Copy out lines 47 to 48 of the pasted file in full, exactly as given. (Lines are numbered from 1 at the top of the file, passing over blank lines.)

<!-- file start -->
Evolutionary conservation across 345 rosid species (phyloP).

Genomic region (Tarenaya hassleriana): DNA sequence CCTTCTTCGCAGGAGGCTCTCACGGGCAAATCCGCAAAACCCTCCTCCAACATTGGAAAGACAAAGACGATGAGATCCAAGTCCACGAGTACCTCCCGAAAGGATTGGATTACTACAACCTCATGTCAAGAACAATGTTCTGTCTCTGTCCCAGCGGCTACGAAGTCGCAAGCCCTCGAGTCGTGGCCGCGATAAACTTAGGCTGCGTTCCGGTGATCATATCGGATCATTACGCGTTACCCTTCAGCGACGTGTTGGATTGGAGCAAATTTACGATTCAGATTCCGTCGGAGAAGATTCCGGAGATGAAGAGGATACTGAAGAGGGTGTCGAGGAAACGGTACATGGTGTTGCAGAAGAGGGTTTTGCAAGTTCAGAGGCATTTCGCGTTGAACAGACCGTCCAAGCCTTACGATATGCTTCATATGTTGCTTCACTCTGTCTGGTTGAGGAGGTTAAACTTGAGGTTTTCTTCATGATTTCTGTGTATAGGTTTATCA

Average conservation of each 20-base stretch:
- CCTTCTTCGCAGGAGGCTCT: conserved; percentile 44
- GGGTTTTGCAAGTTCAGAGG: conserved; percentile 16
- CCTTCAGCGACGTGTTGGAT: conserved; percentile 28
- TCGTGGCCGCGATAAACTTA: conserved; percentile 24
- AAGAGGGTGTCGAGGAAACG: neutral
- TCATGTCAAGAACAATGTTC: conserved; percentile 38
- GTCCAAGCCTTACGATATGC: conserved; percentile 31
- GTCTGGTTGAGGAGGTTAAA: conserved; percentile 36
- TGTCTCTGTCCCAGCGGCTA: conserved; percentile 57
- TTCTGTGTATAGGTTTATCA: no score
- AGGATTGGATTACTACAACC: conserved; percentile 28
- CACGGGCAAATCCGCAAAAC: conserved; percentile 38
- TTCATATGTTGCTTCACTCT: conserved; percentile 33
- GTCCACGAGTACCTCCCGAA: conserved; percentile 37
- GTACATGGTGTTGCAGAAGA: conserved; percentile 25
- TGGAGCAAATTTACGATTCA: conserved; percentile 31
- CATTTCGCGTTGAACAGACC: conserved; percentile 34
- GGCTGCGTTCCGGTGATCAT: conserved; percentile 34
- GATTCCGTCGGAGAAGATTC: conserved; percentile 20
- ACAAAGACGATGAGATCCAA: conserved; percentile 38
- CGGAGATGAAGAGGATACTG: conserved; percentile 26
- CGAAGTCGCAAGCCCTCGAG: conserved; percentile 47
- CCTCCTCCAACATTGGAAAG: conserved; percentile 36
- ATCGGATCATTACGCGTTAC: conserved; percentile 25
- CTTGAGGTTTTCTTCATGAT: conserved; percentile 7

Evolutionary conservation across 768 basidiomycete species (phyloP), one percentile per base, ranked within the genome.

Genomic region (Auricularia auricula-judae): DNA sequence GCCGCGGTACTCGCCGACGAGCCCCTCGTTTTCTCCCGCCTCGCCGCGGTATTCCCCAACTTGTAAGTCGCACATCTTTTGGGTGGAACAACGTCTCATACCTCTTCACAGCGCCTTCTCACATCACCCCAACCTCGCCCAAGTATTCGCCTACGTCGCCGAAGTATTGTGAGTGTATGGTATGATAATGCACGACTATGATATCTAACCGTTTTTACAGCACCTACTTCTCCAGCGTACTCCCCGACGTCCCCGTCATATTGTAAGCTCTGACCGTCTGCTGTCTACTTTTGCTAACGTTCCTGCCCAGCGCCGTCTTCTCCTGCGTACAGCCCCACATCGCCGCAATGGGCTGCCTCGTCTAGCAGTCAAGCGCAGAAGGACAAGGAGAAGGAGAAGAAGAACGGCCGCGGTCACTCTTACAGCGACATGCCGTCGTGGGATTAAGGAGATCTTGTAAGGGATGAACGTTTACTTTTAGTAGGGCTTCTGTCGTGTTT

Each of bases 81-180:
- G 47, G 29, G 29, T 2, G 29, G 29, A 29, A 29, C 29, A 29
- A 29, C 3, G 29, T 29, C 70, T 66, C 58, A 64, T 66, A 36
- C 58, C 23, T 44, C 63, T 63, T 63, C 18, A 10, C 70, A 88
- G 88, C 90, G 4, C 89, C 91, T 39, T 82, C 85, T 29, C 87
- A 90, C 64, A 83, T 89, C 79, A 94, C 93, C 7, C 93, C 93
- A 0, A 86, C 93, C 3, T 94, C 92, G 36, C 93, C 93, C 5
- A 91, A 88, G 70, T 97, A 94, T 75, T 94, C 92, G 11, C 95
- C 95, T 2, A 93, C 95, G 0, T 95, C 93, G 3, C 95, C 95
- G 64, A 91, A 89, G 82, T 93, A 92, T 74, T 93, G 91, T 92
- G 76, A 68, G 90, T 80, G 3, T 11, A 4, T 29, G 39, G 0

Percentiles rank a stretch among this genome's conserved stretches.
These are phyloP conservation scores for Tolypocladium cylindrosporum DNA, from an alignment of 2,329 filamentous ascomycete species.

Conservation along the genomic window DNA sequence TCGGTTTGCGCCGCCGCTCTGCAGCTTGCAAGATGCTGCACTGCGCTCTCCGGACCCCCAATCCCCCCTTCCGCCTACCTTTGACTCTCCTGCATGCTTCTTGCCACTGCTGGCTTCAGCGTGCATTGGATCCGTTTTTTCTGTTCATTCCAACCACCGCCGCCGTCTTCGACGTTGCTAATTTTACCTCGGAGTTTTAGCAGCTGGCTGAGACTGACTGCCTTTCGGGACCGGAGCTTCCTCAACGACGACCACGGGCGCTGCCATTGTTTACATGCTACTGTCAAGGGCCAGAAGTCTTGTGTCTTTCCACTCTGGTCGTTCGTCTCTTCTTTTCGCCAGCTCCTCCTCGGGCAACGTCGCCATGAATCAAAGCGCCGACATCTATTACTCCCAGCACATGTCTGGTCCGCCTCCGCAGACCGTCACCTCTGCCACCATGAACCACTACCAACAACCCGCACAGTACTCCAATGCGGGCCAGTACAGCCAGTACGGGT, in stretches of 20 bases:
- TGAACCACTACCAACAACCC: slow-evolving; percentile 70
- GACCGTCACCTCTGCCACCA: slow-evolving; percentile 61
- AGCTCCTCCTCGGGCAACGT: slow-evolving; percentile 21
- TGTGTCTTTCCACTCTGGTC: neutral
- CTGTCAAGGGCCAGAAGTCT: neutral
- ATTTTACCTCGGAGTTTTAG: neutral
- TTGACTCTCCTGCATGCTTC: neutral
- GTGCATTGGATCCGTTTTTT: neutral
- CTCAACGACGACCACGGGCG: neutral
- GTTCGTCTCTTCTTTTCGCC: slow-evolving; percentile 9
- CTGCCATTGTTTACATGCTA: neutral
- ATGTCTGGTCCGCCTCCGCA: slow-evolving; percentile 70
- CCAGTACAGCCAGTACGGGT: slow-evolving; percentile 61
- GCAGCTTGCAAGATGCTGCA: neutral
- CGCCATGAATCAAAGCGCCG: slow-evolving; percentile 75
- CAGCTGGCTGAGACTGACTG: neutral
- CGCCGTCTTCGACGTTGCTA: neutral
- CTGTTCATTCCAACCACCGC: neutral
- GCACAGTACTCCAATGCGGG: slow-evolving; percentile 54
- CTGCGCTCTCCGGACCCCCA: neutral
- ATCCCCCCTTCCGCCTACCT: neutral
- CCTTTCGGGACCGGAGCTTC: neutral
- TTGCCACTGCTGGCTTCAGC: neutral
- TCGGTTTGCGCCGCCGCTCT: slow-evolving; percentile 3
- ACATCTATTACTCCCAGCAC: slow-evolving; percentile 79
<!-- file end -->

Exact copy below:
- AGCTCCTCCTCGGGCAACGT: slow-evolving; percentile 21
- TGTGTCTTTCCACTCTGGTC: neutral